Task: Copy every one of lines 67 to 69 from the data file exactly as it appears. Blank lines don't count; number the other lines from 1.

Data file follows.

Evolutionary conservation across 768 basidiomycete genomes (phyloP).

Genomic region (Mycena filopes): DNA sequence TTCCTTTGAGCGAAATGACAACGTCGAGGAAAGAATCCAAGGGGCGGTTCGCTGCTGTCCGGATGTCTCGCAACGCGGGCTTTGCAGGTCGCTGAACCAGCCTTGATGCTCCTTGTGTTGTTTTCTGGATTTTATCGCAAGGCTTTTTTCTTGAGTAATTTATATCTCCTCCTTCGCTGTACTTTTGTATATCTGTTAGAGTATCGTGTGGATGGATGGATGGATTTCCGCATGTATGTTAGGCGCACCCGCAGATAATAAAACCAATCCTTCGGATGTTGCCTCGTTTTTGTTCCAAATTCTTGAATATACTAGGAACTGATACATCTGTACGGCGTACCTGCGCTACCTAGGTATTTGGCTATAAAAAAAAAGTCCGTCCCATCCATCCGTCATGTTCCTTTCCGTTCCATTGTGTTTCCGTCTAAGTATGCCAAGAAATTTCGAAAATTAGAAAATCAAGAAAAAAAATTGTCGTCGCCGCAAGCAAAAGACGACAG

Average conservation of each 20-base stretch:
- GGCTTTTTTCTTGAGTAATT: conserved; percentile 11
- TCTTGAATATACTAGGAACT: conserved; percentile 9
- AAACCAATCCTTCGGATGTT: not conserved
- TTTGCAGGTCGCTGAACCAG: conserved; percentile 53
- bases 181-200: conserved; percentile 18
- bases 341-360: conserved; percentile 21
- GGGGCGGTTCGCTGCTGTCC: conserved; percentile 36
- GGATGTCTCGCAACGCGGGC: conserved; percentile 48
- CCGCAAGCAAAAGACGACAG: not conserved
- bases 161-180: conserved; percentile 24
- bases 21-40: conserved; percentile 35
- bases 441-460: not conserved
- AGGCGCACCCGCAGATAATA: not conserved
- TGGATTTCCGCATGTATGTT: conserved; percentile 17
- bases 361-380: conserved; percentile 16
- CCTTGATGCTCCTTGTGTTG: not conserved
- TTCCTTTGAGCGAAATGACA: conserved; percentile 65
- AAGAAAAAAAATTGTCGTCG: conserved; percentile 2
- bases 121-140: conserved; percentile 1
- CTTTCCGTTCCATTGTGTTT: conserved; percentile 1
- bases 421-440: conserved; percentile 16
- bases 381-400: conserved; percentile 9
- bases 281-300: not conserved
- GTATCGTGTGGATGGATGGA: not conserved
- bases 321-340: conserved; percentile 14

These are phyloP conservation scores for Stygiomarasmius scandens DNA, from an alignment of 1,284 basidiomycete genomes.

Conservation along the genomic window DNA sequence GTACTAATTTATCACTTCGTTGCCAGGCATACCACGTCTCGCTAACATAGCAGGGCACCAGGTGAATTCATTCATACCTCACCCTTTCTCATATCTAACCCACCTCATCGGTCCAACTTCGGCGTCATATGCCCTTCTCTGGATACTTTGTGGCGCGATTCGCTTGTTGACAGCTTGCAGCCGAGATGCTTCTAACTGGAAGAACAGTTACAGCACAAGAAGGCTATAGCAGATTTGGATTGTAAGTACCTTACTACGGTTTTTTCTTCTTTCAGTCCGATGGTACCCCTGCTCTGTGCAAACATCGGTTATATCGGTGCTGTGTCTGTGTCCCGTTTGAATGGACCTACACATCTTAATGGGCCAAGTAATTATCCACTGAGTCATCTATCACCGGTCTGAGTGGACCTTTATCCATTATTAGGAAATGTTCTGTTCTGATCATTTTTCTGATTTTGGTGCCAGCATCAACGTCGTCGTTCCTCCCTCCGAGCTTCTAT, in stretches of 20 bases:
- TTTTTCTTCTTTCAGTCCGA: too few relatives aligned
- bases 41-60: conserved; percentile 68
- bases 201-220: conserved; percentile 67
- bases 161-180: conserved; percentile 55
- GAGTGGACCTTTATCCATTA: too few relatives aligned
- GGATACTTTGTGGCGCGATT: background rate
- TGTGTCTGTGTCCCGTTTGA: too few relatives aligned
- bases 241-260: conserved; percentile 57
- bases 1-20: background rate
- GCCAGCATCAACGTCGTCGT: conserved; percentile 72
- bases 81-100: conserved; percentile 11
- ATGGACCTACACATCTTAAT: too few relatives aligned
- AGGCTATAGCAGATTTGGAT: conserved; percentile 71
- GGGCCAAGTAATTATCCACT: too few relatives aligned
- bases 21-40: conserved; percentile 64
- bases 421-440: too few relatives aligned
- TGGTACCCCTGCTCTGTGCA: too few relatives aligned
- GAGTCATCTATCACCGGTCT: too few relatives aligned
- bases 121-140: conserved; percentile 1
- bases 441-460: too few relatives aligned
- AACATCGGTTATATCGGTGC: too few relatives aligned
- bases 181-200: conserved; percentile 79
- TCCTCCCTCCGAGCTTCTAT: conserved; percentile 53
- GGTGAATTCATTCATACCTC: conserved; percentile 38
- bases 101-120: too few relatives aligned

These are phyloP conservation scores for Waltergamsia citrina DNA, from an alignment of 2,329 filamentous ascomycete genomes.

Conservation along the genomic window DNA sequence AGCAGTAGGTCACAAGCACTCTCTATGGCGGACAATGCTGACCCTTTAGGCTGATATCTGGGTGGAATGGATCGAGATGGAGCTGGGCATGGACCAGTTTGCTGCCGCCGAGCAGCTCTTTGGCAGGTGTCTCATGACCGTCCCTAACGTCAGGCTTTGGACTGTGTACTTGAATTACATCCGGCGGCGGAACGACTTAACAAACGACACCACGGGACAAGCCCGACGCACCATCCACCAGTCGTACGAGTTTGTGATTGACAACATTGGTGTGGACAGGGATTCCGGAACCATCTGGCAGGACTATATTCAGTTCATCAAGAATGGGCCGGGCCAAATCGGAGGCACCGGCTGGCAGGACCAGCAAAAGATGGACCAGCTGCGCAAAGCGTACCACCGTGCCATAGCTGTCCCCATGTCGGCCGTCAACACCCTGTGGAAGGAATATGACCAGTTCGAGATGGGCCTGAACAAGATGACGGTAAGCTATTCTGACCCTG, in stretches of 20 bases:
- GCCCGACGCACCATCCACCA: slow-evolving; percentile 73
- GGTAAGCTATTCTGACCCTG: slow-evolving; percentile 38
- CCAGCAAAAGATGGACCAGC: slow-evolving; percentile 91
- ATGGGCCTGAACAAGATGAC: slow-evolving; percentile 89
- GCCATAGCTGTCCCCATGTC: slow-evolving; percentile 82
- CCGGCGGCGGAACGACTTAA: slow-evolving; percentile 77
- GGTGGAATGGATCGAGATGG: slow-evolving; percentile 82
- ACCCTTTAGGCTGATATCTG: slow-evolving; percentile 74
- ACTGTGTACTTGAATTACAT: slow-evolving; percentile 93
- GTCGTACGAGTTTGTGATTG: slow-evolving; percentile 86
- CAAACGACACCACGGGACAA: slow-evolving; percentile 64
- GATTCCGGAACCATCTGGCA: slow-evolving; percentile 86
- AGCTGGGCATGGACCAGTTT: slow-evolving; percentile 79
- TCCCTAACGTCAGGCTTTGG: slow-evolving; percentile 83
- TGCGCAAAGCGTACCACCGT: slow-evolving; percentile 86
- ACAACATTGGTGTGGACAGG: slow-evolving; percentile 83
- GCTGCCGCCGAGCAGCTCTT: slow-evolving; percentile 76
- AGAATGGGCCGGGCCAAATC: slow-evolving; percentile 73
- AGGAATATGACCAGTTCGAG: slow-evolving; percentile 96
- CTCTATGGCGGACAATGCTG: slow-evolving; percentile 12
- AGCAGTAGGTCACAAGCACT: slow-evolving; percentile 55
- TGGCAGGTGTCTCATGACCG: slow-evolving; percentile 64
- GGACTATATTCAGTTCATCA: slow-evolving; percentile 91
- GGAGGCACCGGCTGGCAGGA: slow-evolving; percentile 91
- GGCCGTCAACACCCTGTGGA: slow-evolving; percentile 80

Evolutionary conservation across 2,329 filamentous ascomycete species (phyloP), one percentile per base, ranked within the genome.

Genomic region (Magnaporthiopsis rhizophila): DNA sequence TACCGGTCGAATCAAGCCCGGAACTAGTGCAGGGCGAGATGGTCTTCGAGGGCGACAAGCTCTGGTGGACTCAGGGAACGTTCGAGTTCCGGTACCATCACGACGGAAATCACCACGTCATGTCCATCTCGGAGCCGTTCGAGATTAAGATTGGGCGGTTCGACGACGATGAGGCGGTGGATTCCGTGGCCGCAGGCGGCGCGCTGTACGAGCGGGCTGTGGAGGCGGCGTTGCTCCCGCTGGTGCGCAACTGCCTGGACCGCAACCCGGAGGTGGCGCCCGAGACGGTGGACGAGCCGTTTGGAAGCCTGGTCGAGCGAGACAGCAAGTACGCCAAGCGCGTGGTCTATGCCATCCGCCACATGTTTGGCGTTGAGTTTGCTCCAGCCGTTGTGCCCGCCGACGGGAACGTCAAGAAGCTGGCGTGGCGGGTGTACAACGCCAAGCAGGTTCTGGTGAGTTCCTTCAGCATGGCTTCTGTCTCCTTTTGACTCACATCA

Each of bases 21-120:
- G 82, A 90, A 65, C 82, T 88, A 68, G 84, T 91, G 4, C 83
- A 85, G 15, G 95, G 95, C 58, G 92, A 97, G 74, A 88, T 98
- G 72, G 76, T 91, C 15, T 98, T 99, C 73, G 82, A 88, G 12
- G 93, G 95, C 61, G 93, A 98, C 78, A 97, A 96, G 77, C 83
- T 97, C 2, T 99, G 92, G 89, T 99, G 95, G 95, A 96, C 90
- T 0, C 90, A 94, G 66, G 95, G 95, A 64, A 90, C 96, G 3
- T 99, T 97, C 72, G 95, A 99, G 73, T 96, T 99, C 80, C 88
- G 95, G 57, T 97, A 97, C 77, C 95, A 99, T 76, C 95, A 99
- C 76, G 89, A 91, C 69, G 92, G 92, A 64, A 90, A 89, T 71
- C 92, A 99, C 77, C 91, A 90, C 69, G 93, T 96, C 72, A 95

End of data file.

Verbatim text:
- GTCGTACGAGTTTGTGATTG: slow-evolving; percentile 86
- CAAACGACACCACGGGACAA: slow-evolving; percentile 64
- GATTCCGGAACCATCTGGCA: slow-evolving; percentile 86